Furthermore, and particularly in the context of the United States, the onus that ameliorative measures exist or could be made available should be placed mainly on the parties requesting the return, and not on the court. See the amicus brief filed by former US judges where they stressed that “mandating judicial analysis of ameliorative measures forces US courts beyond their traditional jurisdiction and interactions with foreign law / civil law judges perform investigatory functions; common law judges do not.”

Arguably, the 13(1)(b) Guide to Good Practice may be read as supporting both views. See in particular:

See paragraph 36: “The examination of the grave risk exception should then also include, if considered necessary and appropriate, consideration of the availability of adequate and effective measures of protection in the State of habitual residence.” (our emphasis).}

See paragraph 44: “Protective measures may be available and readily accessible in the State of habitual residence of the child or, in some cases, may need to be put in place in advance of the return of the child. In the latter case, specific protective measures should only be put in place where necessary strictly and directly to address the grave risk. They are not to be imposed as a matter of course and should be of a time-limited nature that ends when the State of habitual residence of the child is able to determine what, if any, protective measures are appropriate for the child. In certain circumstances, while available and accessible in the State of habitual residence, measures of protection may not be sufficient to address effectively the grave risk. An example may be where the left-behind parent has repeatedly violated protection orders.” (our emphasis)

But see in contrast paragraph 41 of the Guide, which was mentioned in the amicus brief of Child Abduction Lawyers Association (CALA).

Putting this legal argument aside, and in the context of the United States, there are several reasons why US courts should not be required to consider ameliorative measures (but may do so on a discretionary basis):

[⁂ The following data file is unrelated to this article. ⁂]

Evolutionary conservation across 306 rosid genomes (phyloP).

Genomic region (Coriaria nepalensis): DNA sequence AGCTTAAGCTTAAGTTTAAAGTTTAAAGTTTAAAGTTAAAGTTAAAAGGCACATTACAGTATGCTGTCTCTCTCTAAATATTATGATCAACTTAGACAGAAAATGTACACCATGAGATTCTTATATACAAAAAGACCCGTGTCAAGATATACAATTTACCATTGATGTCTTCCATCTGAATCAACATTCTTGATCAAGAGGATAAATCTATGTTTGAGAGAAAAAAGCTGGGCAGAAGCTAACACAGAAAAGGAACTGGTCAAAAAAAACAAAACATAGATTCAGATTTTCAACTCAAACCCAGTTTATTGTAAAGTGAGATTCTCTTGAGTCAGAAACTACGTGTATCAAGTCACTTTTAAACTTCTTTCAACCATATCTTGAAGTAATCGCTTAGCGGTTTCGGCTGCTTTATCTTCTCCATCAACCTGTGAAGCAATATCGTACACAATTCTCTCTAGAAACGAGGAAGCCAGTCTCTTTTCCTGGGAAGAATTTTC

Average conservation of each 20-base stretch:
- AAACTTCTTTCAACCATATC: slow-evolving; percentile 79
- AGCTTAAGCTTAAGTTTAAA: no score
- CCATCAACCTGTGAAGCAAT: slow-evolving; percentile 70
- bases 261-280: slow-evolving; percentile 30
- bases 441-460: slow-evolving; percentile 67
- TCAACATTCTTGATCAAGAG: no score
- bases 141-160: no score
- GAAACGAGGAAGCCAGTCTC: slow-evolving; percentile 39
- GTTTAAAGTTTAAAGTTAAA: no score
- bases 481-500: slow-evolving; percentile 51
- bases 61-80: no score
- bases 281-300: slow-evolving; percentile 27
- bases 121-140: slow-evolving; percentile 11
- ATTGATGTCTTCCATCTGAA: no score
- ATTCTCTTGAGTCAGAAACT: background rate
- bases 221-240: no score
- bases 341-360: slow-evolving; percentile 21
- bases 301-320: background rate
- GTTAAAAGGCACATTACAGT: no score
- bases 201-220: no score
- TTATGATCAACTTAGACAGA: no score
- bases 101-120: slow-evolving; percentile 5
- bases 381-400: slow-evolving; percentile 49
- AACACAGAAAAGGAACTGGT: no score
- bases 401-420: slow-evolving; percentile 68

• The United States is not a Contracting Party to any global treaty that would allow the recognition and enforcement of protective measures (such as the 1996 Hague Protection of Children Convention – USA is only a signatory State);
  • A great number of child abductions occur to and from the United States and Mexico. The Mexican legal system is not familiar with the recognition and enforcement of undertakings or with adopting mirror orders in the context of child abduction (or in any other context for that matter);
  • Requiring courts to look into ameliorative measures in every single case would unduly delay abduction proceedings;
  • Social studies have revealed that undertakings are very often breached once the child has been returned (usually with the primary carer, the mother), which has the direct result of leaving children and women in complete vulnerability. See Lindhorst, Taryn, and Jeffrey L Edleson. Battered Women, Their Children, and International Law : The Unintended Consequences of the Hague Child Abduction Convention. Northeastern Series on Gender, Crime, and Law. Boston, MA: Northeastern University Press, 2012. See also amicus brief of domestic violence survivors.

In conclusion, I believe that we all agree that ameliorative measures (or undertakings) are important. But they must be adequate and effective and should not be adopted just for the sake of adopting them without any teeth, as this would not be in the best interests of the child (in concreto).